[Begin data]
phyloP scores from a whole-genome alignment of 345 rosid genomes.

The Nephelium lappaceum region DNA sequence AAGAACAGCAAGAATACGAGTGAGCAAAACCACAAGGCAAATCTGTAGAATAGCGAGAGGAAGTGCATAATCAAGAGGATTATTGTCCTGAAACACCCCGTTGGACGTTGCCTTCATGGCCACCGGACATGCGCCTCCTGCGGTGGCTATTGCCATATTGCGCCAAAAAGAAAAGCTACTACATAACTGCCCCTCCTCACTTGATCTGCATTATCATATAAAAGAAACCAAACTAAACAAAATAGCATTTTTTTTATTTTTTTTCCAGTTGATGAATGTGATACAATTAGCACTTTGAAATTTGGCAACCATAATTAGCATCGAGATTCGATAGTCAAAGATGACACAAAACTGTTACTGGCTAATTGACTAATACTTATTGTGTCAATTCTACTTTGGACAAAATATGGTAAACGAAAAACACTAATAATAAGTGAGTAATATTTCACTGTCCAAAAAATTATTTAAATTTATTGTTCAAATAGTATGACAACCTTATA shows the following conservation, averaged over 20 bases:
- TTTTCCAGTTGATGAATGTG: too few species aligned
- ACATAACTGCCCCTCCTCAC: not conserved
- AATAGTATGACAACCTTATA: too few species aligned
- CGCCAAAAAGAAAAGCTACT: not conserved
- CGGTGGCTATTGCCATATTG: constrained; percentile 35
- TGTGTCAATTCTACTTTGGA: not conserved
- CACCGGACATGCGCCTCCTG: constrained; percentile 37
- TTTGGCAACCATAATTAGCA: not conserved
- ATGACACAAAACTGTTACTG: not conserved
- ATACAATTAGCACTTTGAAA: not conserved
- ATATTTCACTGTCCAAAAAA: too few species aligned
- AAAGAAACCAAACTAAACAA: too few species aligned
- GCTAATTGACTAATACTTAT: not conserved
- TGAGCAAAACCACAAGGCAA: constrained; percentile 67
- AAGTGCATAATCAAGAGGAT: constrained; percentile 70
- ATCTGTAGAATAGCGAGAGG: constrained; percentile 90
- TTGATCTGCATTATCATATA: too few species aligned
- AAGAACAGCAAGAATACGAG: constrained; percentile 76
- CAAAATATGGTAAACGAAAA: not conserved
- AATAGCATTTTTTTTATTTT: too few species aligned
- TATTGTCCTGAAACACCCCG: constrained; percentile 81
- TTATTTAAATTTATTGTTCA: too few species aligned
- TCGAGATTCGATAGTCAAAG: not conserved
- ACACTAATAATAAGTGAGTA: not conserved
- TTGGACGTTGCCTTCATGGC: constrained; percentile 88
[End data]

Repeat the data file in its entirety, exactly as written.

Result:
phyloP scores from a whole-genome alignment of 345 rosid genomes.

The Nephelium lappaceum region DNA sequence AAGAACAGCAAGAATACGAGTGAGCAAAACCACAAGGCAAATCTGTAGAATAGCGAGAGGAAGTGCATAATCAAGAGGATTATTGTCCTGAAACACCCCGTTGGACGTTGCCTTCATGGCCACCGGACATGCGCCTCCTGCGGTGGCTATTGCCATATTGCGCCAAAAAGAAAAGCTACTACATAACTGCCCCTCCTCACTTGATCTGCATTATCATATAAAAGAAACCAAACTAAACAAAATAGCATTTTTTTTATTTTTTTTCCAGTTGATGAATGTGATACAATTAGCACTTTGAAATTTGGCAACCATAATTAGCATCGAGATTCGATAGTCAAAGATGACACAAAACTGTTACTGGCTAATTGACTAATACTTATTGTGTCAATTCTACTTTGGACAAAATATGGTAAACGAAAAACACTAATAATAAGTGAGTAATATTTCACTGTCCAAAAAATTATTTAAATTTATTGTTCAAATAGTATGACAACCTTATA shows the following conservation, averaged over 20 bases:
- TTTTCCAGTTGATGAATGTG: too few species aligned
- ACATAACTGCCCCTCCTCAC: not conserved
- AATAGTATGACAACCTTATA: too few species aligned
- CGCCAAAAAGAAAAGCTACT: not conserved
- CGGTGGCTATTGCCATATTG: constrained; percentile 35
- TGTGTCAATTCTACTTTGGA: not conserved
- CACCGGACATGCGCCTCCTG: constrained; percentile 37
- TTTGGCAACCATAATTAGCA: not conserved
- ATGACACAAAACTGTTACTG: not conserved
- ATACAATTAGCACTTTGAAA: not conserved
- ATATTTCACTGTCCAAAAAA: too few species aligned
- AAAGAAACCAAACTAAACAA: too few species aligned
- GCTAATTGACTAATACTTAT: not conserved
- TGAGCAAAACCACAAGGCAA: constrained; percentile 67
- AAGTGCATAATCAAGAGGAT: constrained; percentile 70
- ATCTGTAGAATAGCGAGAGG: constrained; percentile 90
- TTGATCTGCATTATCATATA: too few species aligned
- AAGAACAGCAAGAATACGAG: constrained; percentile 76
- CAAAATATGGTAAACGAAAA: not conserved
- AATAGCATTTTTTTTATTTT: too few species aligned
- TATTGTCCTGAAACACCCCG: constrained; percentile 81
- TTATTTAAATTTATTGTTCA: too few species aligned
- TCGAGATTCGATAGTCAAAG: not conserved
- ACACTAATAATAAGTGAGTA: not conserved
- TTGGACGTTGCCTTCATGGC: constrained; percentile 88